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SSB question

Discussion in 'Boat Electronics' started by just me, May 19, 2006.

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  1. just me

    just me Guest

    I'm preparing to install a SSB and have been advised to hold the antenna
    cable off the backstay an inch or so until it actually connects to the
    backstay above the lower isolater. Any ideas what I might use for

  2. Small blocks of teflon work well, as do plastic clothspins....

    Bruce in alaska
  3. Lynn Coffelt

    Lynn Coffelt Guest

    or.............. short lengths of 1/2" PVC (or other small plastic tube)
    used as a stand-off. Tying the GTO-15 antenna cable to the lower backstay
    with black, UV resistant nylon ties, both legs of the tie running through
    the short tubes. (and around both the backstay and the antenna cable, of
    course). That way you can choose, or easily change the clearance distance to
    whatever you can live with.
    Old Chief Lynn
  4. Lynn Coffelt

    Lynn Coffelt Guest

    Sounds great, Mark!
    As a practical matter, having the backstay isolator mounted lower won't
    change the effective antenna length much at all, since the radiating antenna
    length starts right at the antenna tuner, and includes the entire length of
    the feedline as well as the backstay.
    The only difference might be the added capacity to ground for the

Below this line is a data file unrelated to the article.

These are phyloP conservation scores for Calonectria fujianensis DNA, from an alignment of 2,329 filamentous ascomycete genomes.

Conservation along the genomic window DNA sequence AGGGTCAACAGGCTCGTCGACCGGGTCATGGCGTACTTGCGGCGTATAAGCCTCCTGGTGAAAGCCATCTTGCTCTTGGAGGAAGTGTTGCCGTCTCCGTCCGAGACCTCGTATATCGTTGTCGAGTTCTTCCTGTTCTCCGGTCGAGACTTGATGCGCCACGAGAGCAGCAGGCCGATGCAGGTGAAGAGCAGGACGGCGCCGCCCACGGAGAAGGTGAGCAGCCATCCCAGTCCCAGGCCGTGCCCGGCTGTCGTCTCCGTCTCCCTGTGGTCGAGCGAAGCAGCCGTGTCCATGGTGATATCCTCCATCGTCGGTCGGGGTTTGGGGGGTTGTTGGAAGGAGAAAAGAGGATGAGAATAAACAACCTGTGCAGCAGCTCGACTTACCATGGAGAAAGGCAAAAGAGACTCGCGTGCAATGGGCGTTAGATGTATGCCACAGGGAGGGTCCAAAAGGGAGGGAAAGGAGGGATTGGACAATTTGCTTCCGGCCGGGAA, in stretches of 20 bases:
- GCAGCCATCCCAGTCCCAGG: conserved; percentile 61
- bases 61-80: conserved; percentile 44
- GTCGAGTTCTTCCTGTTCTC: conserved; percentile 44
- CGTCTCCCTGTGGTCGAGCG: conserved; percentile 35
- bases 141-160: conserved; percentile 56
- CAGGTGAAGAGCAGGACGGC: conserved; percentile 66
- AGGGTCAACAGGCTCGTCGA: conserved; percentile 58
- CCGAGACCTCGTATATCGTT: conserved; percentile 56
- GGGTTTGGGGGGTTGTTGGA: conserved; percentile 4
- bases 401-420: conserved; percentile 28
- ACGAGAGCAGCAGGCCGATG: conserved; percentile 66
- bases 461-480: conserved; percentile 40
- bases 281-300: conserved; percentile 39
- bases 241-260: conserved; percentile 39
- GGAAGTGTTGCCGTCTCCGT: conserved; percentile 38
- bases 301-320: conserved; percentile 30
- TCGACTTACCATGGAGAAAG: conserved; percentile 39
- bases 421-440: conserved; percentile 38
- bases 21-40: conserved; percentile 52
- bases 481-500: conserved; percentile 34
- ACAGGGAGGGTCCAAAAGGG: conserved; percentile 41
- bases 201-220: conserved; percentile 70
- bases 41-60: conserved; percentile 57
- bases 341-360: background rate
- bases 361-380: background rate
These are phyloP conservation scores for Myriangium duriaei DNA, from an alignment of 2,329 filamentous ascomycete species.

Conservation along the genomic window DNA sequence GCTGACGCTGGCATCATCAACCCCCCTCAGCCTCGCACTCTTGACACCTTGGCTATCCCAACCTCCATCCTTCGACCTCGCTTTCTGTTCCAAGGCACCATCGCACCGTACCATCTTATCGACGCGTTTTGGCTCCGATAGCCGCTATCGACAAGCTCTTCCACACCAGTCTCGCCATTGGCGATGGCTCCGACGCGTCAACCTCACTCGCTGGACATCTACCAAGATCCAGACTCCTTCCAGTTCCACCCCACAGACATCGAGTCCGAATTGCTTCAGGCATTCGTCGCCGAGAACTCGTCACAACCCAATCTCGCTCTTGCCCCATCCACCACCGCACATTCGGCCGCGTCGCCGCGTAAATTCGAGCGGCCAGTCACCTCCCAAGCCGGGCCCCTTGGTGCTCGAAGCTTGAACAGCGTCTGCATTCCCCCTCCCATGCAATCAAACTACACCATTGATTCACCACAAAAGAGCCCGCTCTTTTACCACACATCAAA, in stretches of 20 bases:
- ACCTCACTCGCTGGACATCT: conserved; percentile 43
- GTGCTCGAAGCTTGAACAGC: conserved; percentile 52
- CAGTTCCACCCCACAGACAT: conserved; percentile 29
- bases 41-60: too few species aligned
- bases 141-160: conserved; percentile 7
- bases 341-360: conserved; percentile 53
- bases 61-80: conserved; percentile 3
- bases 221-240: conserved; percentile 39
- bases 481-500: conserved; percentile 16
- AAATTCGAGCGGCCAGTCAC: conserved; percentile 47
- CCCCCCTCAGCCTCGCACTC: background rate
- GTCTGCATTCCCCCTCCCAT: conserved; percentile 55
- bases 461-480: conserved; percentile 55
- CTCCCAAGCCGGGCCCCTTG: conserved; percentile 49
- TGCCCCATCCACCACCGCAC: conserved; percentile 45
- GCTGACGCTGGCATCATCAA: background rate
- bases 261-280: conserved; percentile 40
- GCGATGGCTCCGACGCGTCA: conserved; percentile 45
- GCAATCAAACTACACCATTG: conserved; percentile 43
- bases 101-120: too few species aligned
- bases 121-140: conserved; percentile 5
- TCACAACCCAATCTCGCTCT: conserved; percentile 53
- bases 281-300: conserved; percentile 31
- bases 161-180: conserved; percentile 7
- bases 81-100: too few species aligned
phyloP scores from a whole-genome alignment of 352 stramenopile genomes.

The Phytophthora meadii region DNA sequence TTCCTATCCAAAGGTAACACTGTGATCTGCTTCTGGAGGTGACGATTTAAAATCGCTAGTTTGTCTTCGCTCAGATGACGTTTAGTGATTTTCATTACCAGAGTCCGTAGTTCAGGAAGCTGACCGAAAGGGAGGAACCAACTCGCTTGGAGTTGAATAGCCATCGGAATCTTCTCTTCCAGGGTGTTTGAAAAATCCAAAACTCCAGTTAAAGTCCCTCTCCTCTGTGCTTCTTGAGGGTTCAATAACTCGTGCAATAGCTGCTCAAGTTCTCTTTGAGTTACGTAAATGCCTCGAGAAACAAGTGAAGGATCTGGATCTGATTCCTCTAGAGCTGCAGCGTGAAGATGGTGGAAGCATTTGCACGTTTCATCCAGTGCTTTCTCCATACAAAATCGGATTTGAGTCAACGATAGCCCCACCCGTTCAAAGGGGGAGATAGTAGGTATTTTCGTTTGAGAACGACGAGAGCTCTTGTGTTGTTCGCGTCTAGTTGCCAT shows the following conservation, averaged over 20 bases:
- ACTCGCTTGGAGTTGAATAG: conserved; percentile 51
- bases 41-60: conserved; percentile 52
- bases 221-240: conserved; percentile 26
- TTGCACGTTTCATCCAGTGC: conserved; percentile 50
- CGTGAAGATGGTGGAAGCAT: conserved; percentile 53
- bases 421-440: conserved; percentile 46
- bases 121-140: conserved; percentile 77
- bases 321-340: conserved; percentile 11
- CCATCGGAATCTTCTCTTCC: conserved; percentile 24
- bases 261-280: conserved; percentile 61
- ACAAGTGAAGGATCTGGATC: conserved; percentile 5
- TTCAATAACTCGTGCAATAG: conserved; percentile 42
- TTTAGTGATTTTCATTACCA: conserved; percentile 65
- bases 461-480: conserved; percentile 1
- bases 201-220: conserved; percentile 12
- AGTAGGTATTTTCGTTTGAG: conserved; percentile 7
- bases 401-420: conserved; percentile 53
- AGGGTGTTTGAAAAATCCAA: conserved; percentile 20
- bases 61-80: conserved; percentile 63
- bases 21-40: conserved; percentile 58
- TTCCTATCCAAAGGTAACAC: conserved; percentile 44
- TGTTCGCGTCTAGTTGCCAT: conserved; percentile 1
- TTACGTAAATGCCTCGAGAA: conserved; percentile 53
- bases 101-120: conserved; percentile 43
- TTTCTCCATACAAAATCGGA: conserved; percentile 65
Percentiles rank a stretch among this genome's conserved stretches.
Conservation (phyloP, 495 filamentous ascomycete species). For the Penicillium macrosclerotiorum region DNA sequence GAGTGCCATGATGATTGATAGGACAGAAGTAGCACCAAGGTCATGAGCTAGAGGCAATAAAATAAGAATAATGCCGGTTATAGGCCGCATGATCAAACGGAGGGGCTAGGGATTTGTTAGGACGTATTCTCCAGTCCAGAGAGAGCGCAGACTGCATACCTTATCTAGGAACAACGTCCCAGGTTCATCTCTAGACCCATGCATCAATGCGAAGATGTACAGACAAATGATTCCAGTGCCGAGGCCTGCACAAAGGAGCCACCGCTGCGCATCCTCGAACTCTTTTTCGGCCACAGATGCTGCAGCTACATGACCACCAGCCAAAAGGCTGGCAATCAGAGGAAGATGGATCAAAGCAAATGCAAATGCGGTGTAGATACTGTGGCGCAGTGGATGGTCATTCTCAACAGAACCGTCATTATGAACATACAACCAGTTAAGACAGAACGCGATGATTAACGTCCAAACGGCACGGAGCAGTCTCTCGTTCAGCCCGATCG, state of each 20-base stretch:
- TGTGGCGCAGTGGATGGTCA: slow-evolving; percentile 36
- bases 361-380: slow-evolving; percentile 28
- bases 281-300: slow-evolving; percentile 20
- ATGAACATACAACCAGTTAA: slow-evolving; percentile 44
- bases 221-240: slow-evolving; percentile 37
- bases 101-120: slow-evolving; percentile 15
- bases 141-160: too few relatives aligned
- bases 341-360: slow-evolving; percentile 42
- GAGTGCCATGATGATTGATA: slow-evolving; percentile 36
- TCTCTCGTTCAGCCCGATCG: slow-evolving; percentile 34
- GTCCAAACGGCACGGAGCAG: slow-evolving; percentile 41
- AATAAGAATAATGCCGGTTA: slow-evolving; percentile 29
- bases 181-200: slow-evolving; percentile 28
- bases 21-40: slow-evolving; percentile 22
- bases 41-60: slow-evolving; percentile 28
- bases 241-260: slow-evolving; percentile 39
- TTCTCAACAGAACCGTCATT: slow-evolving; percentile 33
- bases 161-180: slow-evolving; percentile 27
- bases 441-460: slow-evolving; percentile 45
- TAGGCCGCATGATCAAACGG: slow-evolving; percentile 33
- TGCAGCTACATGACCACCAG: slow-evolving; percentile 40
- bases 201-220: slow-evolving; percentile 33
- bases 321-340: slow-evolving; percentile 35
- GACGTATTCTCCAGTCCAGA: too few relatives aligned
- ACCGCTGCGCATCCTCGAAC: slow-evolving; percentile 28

distance the antenna feedline and the lower, grounded part of the backstay
    are parallel. The reduction in that capacitance (and slight radiation
    pattern alteration) is why most installers recommend some sort of spacing
    between the two where they run near each other.
    Old Chief Lynn
  5. Bike shops sell plastic clips for attaching tire pumps and cable clamps etc.
    Some of these may be the right diameter for your purpose.
  6. And just where did you learn your RF Electronics? The length of the
    antenna starts at the HV Connection of the Antenna Tuner, and ends at
    the farthest point of the wire at it's insulator. It makes very little
    difference to the radio if that is mostly Backstay, or GTO-15 feedline.
    It is the totality of the wire that counts, not which section is which.
    Just how close any one section gets, to any Grounded item, is also
    somewhat important, as this adds Output Capacitance to the tuners
    constraints and can cause the tuners autotune algorythem to do funny
    things, if there is to much.

    Bruce in alaska
  7. The backstay should not get thermally hot while you are transmitting -
    but it may be electrically "hot" - anyone touching it while you are
    transmitting may get a nasty RF burn - the "reachable" portion of the
    backstay (and any other part of the antenna wiring) should be
    electrically insulated to prevent shock or RF burns, not because of
    any temperature concerns.

    Peter Bennett, VE7CEI
    peterbb4 (at)
    new newsgroup users info :
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  8. That is one of the neatest installation I have found and will probably use
    it unless I can find a product I saw at the Annapolis show a few years ago.

    It was a black plastic extrusion about 2" wide. Along the edges was a
    series of C shape clips about 2" long spaced about 6" apart. One side was
    just large enough to snap over the GTO and the other that snapped over the
    back stay. Neatest installation I have ever seen but I have never been able
    to find a source.

    Glenn Ashmore

    I'm building a 45' cutter in strip/composite. Watch my progress (or lack
    there of) at:
    Shameless Commercial Division:
  9. Larry

    Larry Guest

    It won't if you turn off the big linear and just run 150 watts from the

    Sorry, Peter, I couldn't help myself...(c;

    73 DE W4CSC/MM2
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